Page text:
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Archive for June, 2022

Father’s Day

[with poems by Kathy Ackerman]

On Father’s Day I drove six hours to visit Dad in the ICU.

That’s it. That’s all there is to tell. That’s everything, except maybe the phone call from a neighbor who found Dad confused and incoherent, then hearing Dad himself on speakerphone repeat the same nonsense phrase over and over. Everything except helping my suddenly-in-charge niece, talking her through gathering everything the paramedics would need when they arrived to take Dad to the ER. Except the packing, the hitting the road, the canceling of all plans except the one of getting there. The sitting beside his bed, he pale, swollen, faintly blue like something that has washed in from the sea, me beached with uncertainty, unknowing. Him opening his eyes when I speak, him answering as if from a great distance, “I feel OK.”

Everything is sitting beside Dad’s hospital bed with Linda who has come with me. The next morning discovering Linda propped up reading after my mostly sleepless night. Waving to Linda on the porch with Mom when I pull into the driveway on the afternoon Dad is discharged. Hearing Linda say, “Come away. Take a walk. Just a few minutes.” Kissing Linda goodbye as she heads home, both of us knowing I’ll be staying to take care of Dad and Mom full time for . . . how long?

What to tell? Maybe the only thing is wonder. I wonder how Dad survived. I wonder what he’ll be like as much as a week from now (I wonder if I’ll ever again think in “months from now”). I wonder what I will be like. Wonder and gratitude — I don’t wonder who’ll be waiting for me someday when I come home.

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The Men Who Are My Father

++++++++++ i

He says it was a mistake
chopping the lizard in half with the garden hoe
believing it was a scorpion. I know
he is not blind enough to blame his sight
for such an error – I know when in doubt
he defaults to kill.

++++++++++ ii

He defaults to kill, yet it wasn’t always so.
At twelve years old, he slid a chicken leg
from his plate into his pocket,
held his hand just so to hide the hole it left,
filled it with potatoes.

Later he pierced it with a three-foot hickory stick,
extended it like an offering toward the fox in labor
wanting her to have the strength it takes
to release the blood-eyed pups.

++++++++++ iii

When I ask what color was the snake
he knows I want to hear the rattle of danger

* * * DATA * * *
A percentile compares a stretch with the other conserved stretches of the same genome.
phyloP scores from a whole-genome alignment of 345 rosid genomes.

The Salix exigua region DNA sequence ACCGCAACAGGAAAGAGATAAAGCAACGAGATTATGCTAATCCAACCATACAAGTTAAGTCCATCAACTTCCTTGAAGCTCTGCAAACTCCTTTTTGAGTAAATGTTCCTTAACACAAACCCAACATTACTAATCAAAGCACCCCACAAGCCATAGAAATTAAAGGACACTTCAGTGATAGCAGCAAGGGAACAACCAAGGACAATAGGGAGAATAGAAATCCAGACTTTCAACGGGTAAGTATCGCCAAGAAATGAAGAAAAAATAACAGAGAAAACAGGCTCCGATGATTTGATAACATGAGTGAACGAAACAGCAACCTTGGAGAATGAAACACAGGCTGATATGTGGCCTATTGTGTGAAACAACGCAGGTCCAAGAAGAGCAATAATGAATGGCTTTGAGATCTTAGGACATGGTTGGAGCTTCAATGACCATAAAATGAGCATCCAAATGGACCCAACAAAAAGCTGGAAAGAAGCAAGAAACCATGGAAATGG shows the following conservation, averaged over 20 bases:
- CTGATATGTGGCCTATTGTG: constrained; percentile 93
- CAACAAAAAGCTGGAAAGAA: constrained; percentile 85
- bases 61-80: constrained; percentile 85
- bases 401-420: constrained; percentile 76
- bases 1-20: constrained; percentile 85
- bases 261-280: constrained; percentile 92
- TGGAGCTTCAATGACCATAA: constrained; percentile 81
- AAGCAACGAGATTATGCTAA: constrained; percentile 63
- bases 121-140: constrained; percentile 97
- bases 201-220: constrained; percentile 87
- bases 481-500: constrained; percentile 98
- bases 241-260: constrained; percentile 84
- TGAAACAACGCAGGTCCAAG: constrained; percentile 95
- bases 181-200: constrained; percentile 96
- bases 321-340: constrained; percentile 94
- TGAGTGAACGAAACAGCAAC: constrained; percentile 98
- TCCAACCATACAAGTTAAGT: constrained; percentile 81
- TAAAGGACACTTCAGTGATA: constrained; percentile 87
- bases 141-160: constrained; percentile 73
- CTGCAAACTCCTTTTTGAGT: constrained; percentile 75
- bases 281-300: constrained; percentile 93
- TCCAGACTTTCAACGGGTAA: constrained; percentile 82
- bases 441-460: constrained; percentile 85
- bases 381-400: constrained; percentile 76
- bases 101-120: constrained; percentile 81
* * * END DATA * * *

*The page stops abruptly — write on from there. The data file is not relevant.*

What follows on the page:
or see the copper crossbands he believes would justify
his crime, a rake this time.

++++++++++ iv

Though he is not a god he makes his choices.
Songbirds over squirrels, stray cats, bigger birds.
One attempt at trapping, then the rifle.

++++++++++ v

Tadpoles, bluegills, slippery forms
of saying yes to a child.
He helped me fill the pails
with the slow deaths of what’s too small to eat.

++++++++++ vi

What lesson did I learn from
my first death – my first named pet
a white mouse quivering in my palm
as I lay her on my sleeping mother’s chest
on a dare?

Did he really stomp it with his boot
in the woods behind our house
or did he set it free?

++++++++++ vii

The moment my mother
breathed her last breath five decades later
I knew whose life
he’d kill anything
to save.

Kathy Ackerman
from Repeat After Me, © 2022 Redhawk Publications, Hickory, NC

 

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Kathy Ackerman’s poems are just as real as life. They are life. Her lines give life’s breath to moments that need to be held in the heart and not forgotten, to people who need to be remembered and cherished, to love and to anger and to fear and to redemption that need to remain real and alive. So that we, not just her readers but now her friends, can live. So that we can live with what we might have mistaken for pointless or cruel or simply quotidian and mundane and realize that all of that, every bit of it together, is what comprises our life. What makes our life. What gives us life enough that we might have the possibility of sharing it with another.

Repeat After Me is Kathy Ackerman’s seventh book of poetry. If trees continue to grow, if creatures continue to crawl and call and chatter, if people continue to need other people, this book will not be her last.